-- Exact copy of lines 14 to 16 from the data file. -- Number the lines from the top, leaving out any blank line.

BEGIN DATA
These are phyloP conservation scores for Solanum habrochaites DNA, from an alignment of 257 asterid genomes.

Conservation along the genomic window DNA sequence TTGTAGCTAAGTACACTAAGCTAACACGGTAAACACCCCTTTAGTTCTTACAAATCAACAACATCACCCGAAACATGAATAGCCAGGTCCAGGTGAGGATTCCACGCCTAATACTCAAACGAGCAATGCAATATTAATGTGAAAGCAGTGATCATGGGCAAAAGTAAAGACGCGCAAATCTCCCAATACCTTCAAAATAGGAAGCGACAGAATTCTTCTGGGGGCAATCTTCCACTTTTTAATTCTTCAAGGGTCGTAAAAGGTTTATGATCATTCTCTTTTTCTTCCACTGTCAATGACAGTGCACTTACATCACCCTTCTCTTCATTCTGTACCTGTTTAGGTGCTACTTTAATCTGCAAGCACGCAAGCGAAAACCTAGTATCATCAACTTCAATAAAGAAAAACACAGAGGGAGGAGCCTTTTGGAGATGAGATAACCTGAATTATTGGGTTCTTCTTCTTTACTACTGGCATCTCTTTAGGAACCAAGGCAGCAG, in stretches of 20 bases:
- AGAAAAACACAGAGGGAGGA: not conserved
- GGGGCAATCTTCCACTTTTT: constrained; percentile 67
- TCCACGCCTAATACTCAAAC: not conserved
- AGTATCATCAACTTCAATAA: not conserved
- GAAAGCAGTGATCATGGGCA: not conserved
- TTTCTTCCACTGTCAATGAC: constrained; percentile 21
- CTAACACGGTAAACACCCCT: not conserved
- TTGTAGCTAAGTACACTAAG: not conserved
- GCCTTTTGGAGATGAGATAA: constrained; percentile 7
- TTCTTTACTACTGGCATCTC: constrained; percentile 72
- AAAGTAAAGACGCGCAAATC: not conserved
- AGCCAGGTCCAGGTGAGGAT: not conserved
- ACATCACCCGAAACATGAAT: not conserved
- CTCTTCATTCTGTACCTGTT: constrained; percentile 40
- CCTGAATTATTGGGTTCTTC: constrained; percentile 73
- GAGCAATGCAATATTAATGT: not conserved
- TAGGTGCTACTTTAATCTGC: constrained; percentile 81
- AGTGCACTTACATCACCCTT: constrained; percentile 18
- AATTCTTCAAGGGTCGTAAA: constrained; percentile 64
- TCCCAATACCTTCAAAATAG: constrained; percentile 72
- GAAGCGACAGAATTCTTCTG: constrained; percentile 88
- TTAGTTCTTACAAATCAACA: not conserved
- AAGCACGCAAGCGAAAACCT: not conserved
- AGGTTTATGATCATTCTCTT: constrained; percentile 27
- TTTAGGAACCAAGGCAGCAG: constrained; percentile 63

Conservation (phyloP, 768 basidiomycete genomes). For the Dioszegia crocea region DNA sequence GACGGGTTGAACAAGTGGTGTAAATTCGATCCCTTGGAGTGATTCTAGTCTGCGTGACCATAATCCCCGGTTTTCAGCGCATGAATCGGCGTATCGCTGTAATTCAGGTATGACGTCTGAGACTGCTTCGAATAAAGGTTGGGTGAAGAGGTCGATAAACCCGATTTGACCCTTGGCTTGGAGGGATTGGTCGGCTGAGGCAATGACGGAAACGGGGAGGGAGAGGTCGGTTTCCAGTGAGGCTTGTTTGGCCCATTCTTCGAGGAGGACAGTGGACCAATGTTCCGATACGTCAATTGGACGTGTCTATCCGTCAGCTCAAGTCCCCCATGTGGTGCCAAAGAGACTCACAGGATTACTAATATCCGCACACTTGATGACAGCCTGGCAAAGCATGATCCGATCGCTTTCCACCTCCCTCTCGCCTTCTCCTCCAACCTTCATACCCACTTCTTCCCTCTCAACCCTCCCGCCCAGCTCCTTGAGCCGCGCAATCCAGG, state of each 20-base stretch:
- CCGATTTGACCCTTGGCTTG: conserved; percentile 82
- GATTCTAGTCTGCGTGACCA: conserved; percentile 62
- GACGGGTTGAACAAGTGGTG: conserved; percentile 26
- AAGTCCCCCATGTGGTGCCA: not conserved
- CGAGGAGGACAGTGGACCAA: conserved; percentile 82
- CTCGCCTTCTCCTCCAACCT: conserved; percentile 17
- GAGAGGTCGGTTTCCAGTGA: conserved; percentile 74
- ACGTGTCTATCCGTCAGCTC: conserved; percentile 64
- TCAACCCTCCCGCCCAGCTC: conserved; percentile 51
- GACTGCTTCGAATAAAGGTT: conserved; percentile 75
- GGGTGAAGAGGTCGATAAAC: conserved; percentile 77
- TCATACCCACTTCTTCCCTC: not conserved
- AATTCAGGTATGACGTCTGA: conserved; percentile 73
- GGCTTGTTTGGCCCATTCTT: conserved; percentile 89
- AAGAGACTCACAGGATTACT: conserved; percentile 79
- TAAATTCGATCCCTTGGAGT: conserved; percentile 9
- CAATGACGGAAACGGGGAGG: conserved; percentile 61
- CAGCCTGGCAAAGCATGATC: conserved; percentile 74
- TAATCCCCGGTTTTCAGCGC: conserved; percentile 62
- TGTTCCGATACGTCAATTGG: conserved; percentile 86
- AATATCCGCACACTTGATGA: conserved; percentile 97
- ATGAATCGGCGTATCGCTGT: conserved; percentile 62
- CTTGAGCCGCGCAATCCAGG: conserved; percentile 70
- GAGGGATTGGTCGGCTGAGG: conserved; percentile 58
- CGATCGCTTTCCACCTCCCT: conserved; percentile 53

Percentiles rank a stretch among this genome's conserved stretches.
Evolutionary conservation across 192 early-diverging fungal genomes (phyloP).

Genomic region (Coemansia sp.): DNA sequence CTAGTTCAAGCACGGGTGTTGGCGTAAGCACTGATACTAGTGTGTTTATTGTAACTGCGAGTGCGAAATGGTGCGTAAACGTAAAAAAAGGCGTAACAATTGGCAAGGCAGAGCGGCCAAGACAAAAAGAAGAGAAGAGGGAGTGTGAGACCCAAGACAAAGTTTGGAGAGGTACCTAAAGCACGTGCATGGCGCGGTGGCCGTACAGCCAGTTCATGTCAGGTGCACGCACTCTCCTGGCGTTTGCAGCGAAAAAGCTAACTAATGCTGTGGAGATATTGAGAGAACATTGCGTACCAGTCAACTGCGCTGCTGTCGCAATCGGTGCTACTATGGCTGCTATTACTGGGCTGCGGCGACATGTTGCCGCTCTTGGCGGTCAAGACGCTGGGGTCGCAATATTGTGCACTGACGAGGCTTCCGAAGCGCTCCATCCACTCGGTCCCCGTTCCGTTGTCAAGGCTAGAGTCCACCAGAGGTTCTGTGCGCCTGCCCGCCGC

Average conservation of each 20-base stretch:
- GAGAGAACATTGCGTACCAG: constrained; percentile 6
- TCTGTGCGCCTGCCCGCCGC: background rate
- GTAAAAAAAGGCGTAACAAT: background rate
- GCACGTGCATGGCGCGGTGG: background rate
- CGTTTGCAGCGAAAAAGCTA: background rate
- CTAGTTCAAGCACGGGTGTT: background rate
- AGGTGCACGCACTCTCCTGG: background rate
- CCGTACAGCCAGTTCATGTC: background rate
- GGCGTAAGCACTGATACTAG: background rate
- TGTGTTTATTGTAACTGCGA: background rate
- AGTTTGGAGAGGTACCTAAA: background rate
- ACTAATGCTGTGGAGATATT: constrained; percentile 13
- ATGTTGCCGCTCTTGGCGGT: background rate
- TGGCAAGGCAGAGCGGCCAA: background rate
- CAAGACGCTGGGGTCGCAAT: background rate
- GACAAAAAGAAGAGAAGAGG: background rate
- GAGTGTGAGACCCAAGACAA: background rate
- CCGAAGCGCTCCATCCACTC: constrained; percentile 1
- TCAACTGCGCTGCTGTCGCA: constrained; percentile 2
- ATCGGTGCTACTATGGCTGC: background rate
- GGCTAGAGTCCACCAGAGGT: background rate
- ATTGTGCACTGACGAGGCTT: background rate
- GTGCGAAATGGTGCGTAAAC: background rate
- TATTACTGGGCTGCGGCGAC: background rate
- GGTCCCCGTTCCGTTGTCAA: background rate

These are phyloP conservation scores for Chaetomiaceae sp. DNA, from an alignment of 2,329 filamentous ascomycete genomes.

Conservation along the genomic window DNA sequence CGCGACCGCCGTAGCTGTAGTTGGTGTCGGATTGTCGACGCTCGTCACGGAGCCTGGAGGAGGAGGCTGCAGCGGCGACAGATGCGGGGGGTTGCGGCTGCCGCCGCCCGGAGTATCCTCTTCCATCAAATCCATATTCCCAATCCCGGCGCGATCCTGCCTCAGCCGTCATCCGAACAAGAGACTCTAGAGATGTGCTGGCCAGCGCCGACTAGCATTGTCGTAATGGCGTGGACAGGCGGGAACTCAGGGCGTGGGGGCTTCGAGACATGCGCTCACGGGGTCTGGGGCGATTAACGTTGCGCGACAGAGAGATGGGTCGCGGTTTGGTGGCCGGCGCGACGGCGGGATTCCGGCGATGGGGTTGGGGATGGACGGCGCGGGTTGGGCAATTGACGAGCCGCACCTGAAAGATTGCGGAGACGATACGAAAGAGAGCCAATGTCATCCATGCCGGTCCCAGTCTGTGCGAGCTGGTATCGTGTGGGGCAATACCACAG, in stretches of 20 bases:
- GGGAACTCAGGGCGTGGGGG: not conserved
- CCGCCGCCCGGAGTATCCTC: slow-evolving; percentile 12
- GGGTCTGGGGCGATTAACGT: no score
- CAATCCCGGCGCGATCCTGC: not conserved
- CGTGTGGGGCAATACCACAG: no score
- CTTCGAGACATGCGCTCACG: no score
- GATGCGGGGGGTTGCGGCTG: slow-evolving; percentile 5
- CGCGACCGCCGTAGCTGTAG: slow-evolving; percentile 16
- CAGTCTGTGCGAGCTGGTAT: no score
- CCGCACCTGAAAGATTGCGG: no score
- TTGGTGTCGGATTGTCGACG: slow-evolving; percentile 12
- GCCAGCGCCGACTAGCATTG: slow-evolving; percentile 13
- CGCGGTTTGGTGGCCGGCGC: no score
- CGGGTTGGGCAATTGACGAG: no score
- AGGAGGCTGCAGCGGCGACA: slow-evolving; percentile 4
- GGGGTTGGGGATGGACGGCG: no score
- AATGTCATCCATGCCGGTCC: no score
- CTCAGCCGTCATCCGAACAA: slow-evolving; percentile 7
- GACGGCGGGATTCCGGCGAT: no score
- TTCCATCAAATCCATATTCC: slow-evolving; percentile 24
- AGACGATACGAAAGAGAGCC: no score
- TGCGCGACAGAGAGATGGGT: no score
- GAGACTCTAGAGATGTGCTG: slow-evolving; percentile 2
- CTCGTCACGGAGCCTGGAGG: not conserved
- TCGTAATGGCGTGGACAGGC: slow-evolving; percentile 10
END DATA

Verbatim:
- AGCCAGGTCCAGGTGAGGAT: not conserved
- ACATCACCCGAAACATGAAT: not conserved
- CTCTTCATTCTGTACCTGTT: constrained; percentile 40